COVID-19, EDITORIAL — April 14, 2020 at 1:11 pm

[Opinion] A Global pandemic shouldn’t strengthen the generational divide within the U.S.

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Photo by Darian Williams

With the enforcement of social distancing measures throughout the United States and other countries due to COVID-19, some individuals cannot bear the social isolation that has followed. 

Social distancing is defined by the American Red Cross as “deliberately increasing the physical space between people to avoid spreading illness.” In such a connected world, these restrictions seem almost unbearable, especially for the more sociable and younger generations. 

Some have accused Millennials and Gen Z, all of which were born after 1980, of failing to comply with government regulations for social distancing amid the coronavirus pandemic. With the continuous cancellations of certain events such as graduation ceremonies, concerts, and parties, all the media outlets older generations listen to are solely reporting the complaining or complete disregard of the dangers by their younger counterparts. 

A majority of these implementations were placed during the beginning of spring break for many universities and school districts. Beaches across Florida and other states were flooded with spring breakers despite these precautions and warnings, leading older generations to perceive Gen Z as people lacking seriousness for the pandemic. In an editorial written by Meghan Murphy published in the Spectator, she commented that “theyd rather party on spring break than save grandma,” in regards to the behaviors of Millenials during this time. 

Even so, not all young people are disregarding these measures as much as government officials and older generations may believe. These generations are not as young as they are perceived, as many hold important job positions and important familial responsibilities that have been disrupted since the COVID-19 outbreak. 

Numerous members of the younger generations are pushing their inconsiderate peers to stay home in hopes of regaining normalcy. Many of which would like to return to college, continue working and provide for their families as soon as possible.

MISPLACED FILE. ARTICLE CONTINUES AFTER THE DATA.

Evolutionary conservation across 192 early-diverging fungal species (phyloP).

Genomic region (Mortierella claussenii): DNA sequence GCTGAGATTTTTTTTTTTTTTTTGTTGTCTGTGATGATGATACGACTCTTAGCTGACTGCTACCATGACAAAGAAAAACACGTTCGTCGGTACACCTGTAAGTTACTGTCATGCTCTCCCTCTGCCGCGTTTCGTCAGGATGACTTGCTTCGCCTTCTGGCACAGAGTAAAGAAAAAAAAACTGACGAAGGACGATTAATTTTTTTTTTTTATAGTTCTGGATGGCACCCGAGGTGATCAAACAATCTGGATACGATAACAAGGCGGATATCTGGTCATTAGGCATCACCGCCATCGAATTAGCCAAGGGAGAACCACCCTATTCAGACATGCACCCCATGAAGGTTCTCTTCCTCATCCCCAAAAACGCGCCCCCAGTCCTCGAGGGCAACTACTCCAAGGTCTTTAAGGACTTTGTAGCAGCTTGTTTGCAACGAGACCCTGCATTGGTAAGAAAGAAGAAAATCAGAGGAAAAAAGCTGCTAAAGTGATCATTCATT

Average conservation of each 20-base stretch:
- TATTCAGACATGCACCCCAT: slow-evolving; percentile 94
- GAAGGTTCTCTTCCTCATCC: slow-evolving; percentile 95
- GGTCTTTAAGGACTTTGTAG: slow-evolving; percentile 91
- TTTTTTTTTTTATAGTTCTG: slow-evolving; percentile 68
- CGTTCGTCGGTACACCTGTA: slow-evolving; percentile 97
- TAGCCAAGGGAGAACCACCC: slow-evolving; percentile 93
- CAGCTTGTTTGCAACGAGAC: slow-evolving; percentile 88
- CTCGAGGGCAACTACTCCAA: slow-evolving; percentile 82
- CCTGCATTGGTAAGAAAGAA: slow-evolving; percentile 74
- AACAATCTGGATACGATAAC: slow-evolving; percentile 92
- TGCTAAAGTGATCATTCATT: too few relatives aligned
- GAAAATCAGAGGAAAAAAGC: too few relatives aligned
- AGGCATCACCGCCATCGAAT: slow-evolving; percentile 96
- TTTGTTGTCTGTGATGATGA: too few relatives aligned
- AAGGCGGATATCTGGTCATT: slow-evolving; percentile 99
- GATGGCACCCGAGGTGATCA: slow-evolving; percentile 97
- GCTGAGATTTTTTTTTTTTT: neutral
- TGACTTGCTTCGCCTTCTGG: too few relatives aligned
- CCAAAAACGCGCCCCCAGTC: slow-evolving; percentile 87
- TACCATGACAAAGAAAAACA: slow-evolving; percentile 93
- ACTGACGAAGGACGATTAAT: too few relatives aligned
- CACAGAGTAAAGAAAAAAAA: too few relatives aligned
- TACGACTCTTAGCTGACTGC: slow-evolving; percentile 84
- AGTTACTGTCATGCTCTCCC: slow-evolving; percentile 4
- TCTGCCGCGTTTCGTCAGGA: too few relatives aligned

By encouraging friends to participate in online gatherings as a substitute to in-person meetups, thousands of younger citizens have helped strengthen social distancing efforts. In addition, “flatten the curve” has been used as a common phrase on social media by medical personnel to encourage social distancing and the necessity of it. The motto is also used to prevent overwhelming demand at local hospitals and the overall spread of coronavirus. 

According to a poll conducted by the Morning Consult, 15% of Baby Boomers and Gen X are continuing to socialize in public spaces; however, their numbers are equal to the Millenial and Gen Z population. Why point the blame to others when your peers are doing just as much damage? Although the poll was conducted in mid-March, huge increases in cases throughout the country since then have decreased the number of individuals venturing outside. 

As the days progress, the devastation experienced by other countries weeks prior has become a reality in major United States cities and their hospitals. The mindset of “it won’t happen to us” has begun to disappear nationwide. 

One worry all Americans, no matter the age, are concerned about is the uncertainty of life after the coronavirus. Especially with the instability of the stock market and major loss of jobs throughout the country, it’s difficult to find a light at the end of the never-ending tunnel. 

An entire demographic should not be blamed for the lack of compliance, instead, those who are ignorant and selfish enough to believe they hold immunity to this virus should be the ones held accountable. As new information sheds light on the devastation the virus has left overseas, it solidifies the fact that COVID-19 will continue to take the lives of thousands through each passing day unless everyone plays their part. 

Kaleela Rosenthal

Kaleela Rosenthal is a junior at Marjory Stoneman Douglas High and an editor for the Eagle Eye. She is interested in journalism and social sciences.

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